Virginia’s Anti-Discrimination, Anti-Racist Movement: Progress made must be sustained

A wave of anti-discriminatory and anti-racist policies is enveloping Virginia and states across the nation, catalyzed by the horrific racially motivated murders of George Floyd, Breonna Taylor and Ahmaud Arbury, as well as the countless others who came before. 

It is often easy to bury Virginia’s Confederate past and continue living as if we have truly reformed to the best of our abilities. But this year’s social upheaval has shone a light on what has been our unacceptable reality for so long. 

Virginia has 96 Confederate monuments and 223 publicly supported Confederate symbols, excluding those that are mainly historical in nature. These are the highest numbers of any state in the nation, according to the Southern Poverty Law Center.  

Perhaps one of the most prominent symbols of the state is the 60-foot tall Robert E. Lee monument, towering above Monument Avenue in Richmond. In October 2020, a Virginia judge ruled that the statue could be removed under the governor’s orders, who called for its removal in June 2020 in the midst of huge numbers of peaceful protestors and gatherings in front of the monument. 

Loudoun County cannot distance itself from the systemic racism that casts a shadow on places where justice and equality before the law must prevail. The “Silent Sentinel”, a Confederate statue, stood in front of the Loudoun County courthouse since its unveiling in 1908. On July 9, 2020, the Loudoun County Board of Supervisors (BOS) voted unanimously in favor of returning the statue to the Loudoun Chapter of the United Daughters of the Confederacy. 

The WWI Memorial Plaque, also displayed on the Loudoun County courthouse grounds for almost a century, segregated the names of the fallen Black soldiers with a dividing line. On Dec. 9, 2020, the BOS unanimously approved the replacement of the plaque with one where the soldiers’ names are listed alphabetically.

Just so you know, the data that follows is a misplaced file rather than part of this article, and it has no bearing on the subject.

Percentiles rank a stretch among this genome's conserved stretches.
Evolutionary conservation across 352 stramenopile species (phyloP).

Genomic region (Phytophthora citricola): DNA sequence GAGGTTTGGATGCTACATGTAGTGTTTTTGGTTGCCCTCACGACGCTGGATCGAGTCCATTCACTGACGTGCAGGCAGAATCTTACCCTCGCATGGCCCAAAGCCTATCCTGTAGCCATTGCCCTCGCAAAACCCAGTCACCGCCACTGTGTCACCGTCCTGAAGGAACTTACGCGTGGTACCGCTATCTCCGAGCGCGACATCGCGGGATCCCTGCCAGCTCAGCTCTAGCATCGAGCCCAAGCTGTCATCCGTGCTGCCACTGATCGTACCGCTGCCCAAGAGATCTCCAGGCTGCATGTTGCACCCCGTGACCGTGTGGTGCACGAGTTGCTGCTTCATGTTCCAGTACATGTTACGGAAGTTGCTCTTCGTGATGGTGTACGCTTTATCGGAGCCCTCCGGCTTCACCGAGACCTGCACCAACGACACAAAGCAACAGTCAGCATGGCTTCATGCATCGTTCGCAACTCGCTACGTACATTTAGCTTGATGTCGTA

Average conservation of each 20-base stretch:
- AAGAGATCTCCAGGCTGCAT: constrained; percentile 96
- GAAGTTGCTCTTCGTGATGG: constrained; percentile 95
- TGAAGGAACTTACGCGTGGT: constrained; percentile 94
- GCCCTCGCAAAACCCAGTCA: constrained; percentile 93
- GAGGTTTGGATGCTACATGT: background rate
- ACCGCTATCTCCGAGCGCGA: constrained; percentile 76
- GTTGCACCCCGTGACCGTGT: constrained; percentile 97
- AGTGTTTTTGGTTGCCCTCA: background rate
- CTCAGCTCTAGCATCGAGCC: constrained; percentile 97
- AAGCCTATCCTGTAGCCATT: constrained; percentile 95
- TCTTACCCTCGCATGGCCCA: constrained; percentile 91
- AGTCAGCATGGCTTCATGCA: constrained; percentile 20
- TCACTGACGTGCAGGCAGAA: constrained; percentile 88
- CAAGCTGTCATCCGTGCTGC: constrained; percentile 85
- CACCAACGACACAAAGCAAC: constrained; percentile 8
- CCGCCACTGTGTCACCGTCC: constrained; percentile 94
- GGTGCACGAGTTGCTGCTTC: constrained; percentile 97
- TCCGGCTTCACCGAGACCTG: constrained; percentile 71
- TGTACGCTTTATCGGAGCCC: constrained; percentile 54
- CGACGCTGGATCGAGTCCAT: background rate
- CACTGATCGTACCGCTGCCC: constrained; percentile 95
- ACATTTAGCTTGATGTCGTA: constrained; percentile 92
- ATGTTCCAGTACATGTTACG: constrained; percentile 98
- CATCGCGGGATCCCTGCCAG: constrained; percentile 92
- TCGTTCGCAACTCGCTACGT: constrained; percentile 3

The principle behind these actions has also been mirrored in recent state policies. On July 1, 2020, Gov. Ralph Northam signed into effect legislation that makes it illegal for Virginia employers to discriminate on the basis of gender identity, veteran status and sexual orientation. This makes Virginia the first Southern state to enshrine anti-discrimination protection for LGBTQ+ workers in law. Virginia is also the first Southern state and one of only three other states to ban hair discrimination under the Crown Act. Furthermore, the Commission to Examine Racial Inequity in Virginia Law is combing through current Virginia policies to pinpoint those that allow inequities to take root, and to make recommendations on ways to protect minorities and marginalized individuals in the state’s laws. 

These actions towards a more just and unified Virginia and nation must be the beginning of a sustained movement that cannot be allowed to stagnate. Not only must we purge Virginia’s current laws of discriminatory language and remove racist symbols from their pedestals of prominence, but also spread a grassroots reckoning. There is infinite room for progress when it comes to truly recognizing and dismantling one’s own prejudices, and it needs to start at the level of education. The racist rhetoric that permeates the minds of younger generations needs to be combated with moral education that not only exposes students to the endless timeline of discrimination, prejudice and hate in the world’s history, but also ways to be proactive. 

One way to step out of the role of a passive bystander is by donating to or volunteering at local branches of organizations such as Black Lives Matter, NAACP, Until Freedom and Color of Change. Another avenue is to identify policies in the community that could exacerbate injustices and bring these issues to the attention of local lawmakers. Simply seeking out the perspectives on certain global issues from a diverse group of people and consuming literature about institutionalized racism and discrimination in the world’s history will also help move the needle towards an improved future. 

The nation is splintered into fragments of a conscience. But in whatever position that you are in, there is always a way to consciously be more inclusive and aware of the history that remains in the present.